Right now, the top-ranked Spaniard can use one. He is looking to win his first title since last October following three straight defeats in finals.
Last year, Nadal had not won a title for 11 months heading into Monte Carlo. But he won there without dropping a set, then took Masters events in Rome and Madrid before capturing his fifth French Open, Wimbledon and the U.S. Open.
"Winning the tournament without losing a set was the turning point of the season," Nadal said Monday, adding he will be hard-pressed to repeat the feat of winning every match on clay as he did last season. "Very difficult thing to happen two years in a row. It's very difficult to imagine something like this."
Nadal has won six consecutive tournaments at Monte Carlo. He is the only man in the Open era to do that at the same tournament — a span of 32 matches — since bursting onto the scene as a teenager with his first title in 2005.
A year-ending loss to Roger Federer in the final of the ATP World Tour Finals, and consecutive defeats to No. 2 Novak Djokovic in recent Masters finals at the Sony Ericsson and BNP Paribas Open mean Nadal has not won anything since the Japan Open.
He will not have to face Djokovic in Monaco — the injured Serb withdrew — but the seedings point to a potential final against Federer.
Nadal is chasing his 19th career Masters title, and opens his bid with a second-round match against France's Julien Benneteau or Finland's Jarkko Nieminen.
"When I start a tournament, I never think about Djokovic, Federer, about Andy Murray, just the first round," Nadal said.
But his No. 1 spot is under threat from Australian Open champion Djokovic — who is 24-0 this year.
"Nole (Novak) has a big advantage right now. He is a complete player and can play on many surfaces," Nadal said. "I had two chances in a row, to win two tournaments and be closer to him. He's in a perfect situation to be No. 1. He doesn't have to defend a lot (of points) this month, I have to defend a lot."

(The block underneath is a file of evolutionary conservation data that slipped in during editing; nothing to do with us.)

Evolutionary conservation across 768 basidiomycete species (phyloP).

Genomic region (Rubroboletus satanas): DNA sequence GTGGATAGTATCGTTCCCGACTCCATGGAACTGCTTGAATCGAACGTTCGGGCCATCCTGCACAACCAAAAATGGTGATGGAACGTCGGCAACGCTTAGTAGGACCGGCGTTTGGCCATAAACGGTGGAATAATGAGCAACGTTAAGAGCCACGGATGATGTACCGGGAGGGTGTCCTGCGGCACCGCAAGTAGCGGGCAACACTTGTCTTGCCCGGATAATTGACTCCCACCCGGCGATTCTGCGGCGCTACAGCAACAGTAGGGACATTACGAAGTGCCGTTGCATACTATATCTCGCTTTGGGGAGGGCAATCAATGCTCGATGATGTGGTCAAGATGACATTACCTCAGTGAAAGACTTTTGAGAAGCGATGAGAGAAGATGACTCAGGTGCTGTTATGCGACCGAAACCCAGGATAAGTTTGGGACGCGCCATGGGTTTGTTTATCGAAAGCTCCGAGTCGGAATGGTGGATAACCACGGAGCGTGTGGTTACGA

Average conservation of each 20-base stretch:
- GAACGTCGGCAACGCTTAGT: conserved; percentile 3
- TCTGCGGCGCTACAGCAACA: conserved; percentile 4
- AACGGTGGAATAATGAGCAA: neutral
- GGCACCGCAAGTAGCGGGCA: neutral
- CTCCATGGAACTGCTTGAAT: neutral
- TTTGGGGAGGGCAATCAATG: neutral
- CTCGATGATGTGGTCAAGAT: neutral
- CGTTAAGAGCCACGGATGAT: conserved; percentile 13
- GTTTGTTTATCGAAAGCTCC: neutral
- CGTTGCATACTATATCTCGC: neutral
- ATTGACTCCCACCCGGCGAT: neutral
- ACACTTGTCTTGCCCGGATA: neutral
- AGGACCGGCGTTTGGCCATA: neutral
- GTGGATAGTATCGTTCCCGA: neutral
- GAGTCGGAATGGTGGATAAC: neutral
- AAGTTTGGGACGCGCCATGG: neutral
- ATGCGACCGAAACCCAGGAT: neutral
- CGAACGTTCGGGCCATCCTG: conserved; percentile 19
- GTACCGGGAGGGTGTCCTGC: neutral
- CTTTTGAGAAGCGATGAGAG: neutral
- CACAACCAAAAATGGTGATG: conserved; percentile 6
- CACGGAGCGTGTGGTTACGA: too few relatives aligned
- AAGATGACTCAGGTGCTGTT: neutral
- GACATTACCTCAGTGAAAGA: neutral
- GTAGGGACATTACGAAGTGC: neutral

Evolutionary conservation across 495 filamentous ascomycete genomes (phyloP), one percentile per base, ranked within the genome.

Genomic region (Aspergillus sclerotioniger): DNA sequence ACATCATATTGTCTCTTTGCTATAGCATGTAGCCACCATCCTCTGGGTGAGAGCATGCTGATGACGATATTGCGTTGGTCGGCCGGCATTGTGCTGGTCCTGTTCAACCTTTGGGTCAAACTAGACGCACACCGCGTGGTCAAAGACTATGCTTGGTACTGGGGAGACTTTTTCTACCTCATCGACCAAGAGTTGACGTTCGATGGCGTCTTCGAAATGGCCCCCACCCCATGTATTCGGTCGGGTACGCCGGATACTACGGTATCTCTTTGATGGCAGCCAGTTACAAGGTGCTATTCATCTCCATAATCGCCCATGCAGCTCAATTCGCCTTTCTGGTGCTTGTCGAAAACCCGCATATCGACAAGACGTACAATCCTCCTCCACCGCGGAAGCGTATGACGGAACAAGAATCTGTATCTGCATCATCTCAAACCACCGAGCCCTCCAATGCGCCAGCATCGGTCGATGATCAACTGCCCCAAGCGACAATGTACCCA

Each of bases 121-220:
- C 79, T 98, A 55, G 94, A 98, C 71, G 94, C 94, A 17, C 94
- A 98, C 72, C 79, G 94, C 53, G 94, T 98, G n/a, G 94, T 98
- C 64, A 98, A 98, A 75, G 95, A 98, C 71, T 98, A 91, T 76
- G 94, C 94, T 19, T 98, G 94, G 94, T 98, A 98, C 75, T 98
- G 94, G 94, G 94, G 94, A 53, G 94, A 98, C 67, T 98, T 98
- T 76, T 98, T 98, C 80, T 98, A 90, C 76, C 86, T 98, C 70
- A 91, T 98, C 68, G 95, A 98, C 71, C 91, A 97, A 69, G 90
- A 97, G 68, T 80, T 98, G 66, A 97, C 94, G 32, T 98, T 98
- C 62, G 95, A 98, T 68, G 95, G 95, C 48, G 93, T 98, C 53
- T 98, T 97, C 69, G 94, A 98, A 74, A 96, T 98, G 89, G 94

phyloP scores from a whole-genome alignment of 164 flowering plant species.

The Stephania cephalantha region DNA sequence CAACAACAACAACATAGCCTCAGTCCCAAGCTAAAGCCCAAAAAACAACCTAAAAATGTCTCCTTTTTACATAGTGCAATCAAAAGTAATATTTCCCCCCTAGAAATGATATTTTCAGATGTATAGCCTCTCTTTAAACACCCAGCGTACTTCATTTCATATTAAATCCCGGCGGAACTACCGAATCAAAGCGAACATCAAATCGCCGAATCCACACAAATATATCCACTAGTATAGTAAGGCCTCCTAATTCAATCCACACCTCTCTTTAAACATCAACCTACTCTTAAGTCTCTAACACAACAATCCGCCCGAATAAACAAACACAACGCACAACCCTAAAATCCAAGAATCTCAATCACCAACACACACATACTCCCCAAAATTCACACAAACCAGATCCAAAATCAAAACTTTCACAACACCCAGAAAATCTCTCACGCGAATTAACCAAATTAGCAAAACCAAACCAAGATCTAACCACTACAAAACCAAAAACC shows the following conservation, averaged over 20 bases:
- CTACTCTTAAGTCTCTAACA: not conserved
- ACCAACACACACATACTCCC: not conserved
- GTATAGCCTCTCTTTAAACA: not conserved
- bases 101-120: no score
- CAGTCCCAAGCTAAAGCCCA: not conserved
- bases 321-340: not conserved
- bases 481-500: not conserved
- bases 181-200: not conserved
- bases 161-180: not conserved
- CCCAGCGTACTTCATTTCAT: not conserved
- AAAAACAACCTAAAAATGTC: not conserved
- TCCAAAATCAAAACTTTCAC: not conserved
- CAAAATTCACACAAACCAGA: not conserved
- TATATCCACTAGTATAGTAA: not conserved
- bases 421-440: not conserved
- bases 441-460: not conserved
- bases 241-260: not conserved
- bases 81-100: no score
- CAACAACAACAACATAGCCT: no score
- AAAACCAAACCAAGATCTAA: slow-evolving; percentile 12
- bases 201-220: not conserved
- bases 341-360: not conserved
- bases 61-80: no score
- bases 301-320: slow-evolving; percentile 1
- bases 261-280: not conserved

Despite skipping Monte Carlo because of a sore knee, Nadal expects Djokovic to be a major threat on clay this year, even though he is 9-0 against the Serb on his favored surface.
"Always been a strong opponent on clay, he did two semifinals of Roland Garros, he won in Rome, played the final here, semifinal in Hamburg and Madrid," Nadal said. "He is a fantastic player on all the surfaces, so for sure he is going to be one of the favorites for the clay-court season."
Nadal was leading in both finals at Miami and Indian Wells against Djokovic, but noticed a more resilient edge to him.
"He was maybe fighting a little more than before, and defending a little bit better than before," Nadal said.
To remind him of what it's like to win, Nadal has been watching videos of himself on clay.
"Just moments of myself (playing) because I have to remember what I did well. Last year here, few years ago, just to remember how I play the points and the movement of the legs," he said. "I came here (the first time) in 2003, just to come here and play the qualifiers was a dream for me."
That year, Nadal was only 16 when he beat former French Open champion Albert Costa, a win that set the precedent for years of dominance on clay.